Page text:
by Jack D. Forbes

The United States is home to a very large number of Indigenous People, and that number is growing due to the recent migrations of Mixtec, Zapotec, Maya, and other Native Nations. But heretofore the census has not allowed persons of Indian ancestry from south of the US border to state their native heritage. That may change with the 2000 census. Now, all persons who are descended from the original inhabitants of North, Central and South America have the opportunity to mark the "American Indian" question on the United States Census for 2000. The U.S. Office of Management and Budget (OMB) has redefined "American Indian and Alaska Native" as being "a person having origins in any of the original peoples of North and South America (including Central America), and who maintains tribal affiliation or community attachment."

This means that all persons whose ancestry goes back to the nations who were living in the Americas before Columbus now have a chance to tell about their Original American origins. They can give the name of their principal native community or tribe, such as Kanjobal Maya, Garifuna, Mixtec, Yaqui, Aztec, Cree, or Mescalero Apache. Or they can name a specific pueblo (community or municipality), such as Acoma, Acteal or Tepoztlan. (The census uses only "tribe" to stand for all types of communities including pueblos, villages, nations, language groups, bands, rancherias, and colonies.)

Here is the way the census form may appear (in part):

  • [ ] WHITE
  • [ ] AMERICAN INDIAN OR ALASKA NATIVE- print name of enrolled or principal tribe:
  • __________________________________________

    Under the new rules, persons who come from Spanish-speaking countries or have a Latin American heritage can mark two places on the census relating to ethnicity. They can fill out the Hispanic/Spanish Origin/Latino question; and then they also can answer the "American Indian" question in the "Race" section if they have an attachment or connection to Aztecs, Mayas, or other indigenous people.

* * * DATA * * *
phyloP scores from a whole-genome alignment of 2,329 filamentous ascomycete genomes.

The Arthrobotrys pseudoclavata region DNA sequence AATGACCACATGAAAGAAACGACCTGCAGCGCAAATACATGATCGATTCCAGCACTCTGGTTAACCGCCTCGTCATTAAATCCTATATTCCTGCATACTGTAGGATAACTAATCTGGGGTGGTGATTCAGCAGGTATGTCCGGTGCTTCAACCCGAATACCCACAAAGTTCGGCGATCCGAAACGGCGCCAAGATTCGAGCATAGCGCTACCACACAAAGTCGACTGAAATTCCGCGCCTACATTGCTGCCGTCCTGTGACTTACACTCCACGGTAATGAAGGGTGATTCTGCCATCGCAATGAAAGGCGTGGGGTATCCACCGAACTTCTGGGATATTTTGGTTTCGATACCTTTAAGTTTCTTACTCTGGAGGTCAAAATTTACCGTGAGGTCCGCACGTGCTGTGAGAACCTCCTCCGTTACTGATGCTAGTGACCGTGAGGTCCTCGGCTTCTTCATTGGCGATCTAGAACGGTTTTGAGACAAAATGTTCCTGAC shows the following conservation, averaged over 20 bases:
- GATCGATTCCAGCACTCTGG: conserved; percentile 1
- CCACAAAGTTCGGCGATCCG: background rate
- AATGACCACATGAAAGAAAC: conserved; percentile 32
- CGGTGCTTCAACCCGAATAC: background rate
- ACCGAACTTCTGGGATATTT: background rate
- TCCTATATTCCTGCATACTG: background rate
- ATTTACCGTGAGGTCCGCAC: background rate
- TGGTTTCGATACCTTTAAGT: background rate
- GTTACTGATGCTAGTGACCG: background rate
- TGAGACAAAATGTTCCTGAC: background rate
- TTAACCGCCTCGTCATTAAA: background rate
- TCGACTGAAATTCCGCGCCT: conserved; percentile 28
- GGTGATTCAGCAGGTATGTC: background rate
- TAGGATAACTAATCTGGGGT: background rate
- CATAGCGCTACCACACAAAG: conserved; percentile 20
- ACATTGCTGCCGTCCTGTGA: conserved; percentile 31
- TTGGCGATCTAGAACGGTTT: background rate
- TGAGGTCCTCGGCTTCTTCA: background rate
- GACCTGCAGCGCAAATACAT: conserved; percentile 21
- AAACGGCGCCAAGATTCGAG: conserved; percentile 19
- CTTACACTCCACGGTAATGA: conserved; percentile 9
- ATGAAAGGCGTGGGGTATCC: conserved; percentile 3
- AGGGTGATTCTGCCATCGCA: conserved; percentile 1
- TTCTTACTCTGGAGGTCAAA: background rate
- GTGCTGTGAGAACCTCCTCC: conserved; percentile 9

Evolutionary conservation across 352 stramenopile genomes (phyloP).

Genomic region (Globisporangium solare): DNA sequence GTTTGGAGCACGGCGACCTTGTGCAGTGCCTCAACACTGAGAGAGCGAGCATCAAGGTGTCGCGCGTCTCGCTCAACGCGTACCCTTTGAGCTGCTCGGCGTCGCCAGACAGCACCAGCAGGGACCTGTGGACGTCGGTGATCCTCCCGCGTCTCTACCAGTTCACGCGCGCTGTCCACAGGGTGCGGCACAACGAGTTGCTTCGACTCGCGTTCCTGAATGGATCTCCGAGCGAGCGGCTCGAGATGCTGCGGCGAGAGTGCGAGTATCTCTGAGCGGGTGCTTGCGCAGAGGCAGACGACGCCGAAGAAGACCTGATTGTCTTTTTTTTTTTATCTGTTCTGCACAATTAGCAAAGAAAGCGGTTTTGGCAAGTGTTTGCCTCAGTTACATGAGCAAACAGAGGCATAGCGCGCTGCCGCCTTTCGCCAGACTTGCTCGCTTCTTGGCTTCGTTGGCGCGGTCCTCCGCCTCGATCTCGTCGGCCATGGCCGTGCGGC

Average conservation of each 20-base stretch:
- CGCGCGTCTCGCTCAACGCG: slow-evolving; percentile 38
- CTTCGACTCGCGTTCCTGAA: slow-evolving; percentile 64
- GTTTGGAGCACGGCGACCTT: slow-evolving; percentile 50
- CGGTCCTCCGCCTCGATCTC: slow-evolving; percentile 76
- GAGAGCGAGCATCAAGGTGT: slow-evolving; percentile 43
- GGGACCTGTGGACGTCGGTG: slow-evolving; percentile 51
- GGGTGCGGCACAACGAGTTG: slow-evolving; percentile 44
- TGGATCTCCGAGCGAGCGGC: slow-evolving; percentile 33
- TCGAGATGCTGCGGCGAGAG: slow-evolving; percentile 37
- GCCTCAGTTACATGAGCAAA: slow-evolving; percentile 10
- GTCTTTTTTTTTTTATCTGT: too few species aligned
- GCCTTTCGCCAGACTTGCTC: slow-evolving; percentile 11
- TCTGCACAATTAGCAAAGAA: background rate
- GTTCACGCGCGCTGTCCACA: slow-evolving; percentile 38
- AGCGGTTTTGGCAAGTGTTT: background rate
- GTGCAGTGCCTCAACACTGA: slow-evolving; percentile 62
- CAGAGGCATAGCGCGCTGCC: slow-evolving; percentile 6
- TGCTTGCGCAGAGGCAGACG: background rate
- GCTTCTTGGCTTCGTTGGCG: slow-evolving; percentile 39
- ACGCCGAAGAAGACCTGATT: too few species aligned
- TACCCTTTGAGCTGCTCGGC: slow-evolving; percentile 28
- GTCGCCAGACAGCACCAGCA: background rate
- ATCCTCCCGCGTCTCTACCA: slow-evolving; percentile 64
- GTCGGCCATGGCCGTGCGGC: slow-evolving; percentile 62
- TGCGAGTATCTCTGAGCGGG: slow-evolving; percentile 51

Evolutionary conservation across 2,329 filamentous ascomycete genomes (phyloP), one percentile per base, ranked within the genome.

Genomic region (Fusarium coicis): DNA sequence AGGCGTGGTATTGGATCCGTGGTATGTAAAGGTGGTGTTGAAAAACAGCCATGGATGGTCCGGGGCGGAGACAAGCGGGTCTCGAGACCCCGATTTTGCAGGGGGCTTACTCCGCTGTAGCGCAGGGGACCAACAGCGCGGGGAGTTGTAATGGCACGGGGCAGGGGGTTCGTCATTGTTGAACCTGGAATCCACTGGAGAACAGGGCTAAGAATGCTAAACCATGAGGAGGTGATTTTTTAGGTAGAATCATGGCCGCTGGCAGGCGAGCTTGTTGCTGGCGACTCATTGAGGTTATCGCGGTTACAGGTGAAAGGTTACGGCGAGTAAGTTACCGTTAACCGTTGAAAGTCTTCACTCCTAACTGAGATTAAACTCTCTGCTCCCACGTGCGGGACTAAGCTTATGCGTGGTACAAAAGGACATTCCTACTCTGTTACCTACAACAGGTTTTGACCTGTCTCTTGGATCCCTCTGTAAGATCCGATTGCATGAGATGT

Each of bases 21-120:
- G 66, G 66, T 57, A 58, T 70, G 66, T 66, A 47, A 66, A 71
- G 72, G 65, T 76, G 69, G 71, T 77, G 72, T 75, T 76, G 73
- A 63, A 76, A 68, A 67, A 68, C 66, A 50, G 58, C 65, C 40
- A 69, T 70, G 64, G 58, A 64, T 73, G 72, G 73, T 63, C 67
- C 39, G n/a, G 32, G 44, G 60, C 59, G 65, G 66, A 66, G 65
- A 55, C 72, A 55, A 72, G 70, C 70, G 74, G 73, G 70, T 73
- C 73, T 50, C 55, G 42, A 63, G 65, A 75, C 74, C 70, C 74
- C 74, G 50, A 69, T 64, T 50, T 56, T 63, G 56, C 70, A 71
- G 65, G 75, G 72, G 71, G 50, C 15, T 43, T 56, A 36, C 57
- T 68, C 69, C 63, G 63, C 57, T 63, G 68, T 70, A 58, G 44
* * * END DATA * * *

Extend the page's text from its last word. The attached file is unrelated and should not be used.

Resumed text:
If a person does not have indigenous American ancestry, then they can ignore "American Indian" by selecting "White" (which will identify them as "a person having origins in any of the original peoples of Europe, the Middle East, or North Africa"). Of course, one can also check Black, Asian, or some other race, if that is appropriate.

    Mexican-Americans or Chicanos may mark both the Spanish and American Indian boxes if they so choose, and they can write in Mexica, Xicano or Azteca etcetera as their "tribe" under American Indian. But some information indicates that only the “Spanish” will be counted if one says”yes” to Spanish/Hispanic, in which case it is best to say “no” to the Spanish question and mark American Indian under “Race”.

    On the new census a person can mark more than one place within the "Race" question. A Puerto Rican, Dominican or Cuban, for example, who is of mixed African and American (indigenous) races may want to mark both the African and American Indian boxes, writing in Taino, Boricua, or Ciboney for one's tribe. Some persons of Mexican origin might wish to check both the White and American Indian boxes. Other Mexican-Americans may want to check only the American Indian box, since the Mexican people have so much more indigenous ancestry than they have of the European.

    African-Americans who are part-Native American can check both Black and American Indian, as can Garifuna people if they wish. But there is a chance that the Census Bureau will only count one as a “racially-mixed” person, not as Black and American Indian if one does that.

    Nonetheless, the 2000 census gives us all a chance to identify ourselves in the manner in which we wish to be known. It is especially important for the schools and for community service agencies that we be attentive to our different heritages, so that the schools and agencies can plan for the kinds of curricula and services needed for pupils and clients. We cannot persuade educators to include us in the textbooks and statewide tests unless they know that we exist. Our children may suffer if their heritages are left out.

    [Professor Jack D. Forbes, Powhatan-Delaware, a graduate of Eagle Rock High School, Glendale College, and USC, is the author of RED BLOOD, AFRICANS AND NATIVE AMERICANS, AZTECAS DEL NORTE and other books. He is professor emeritus of Native American Studies, University of California, Davis. ] Phone: (530) 752-3626/3237; Fax: (530) 752-7097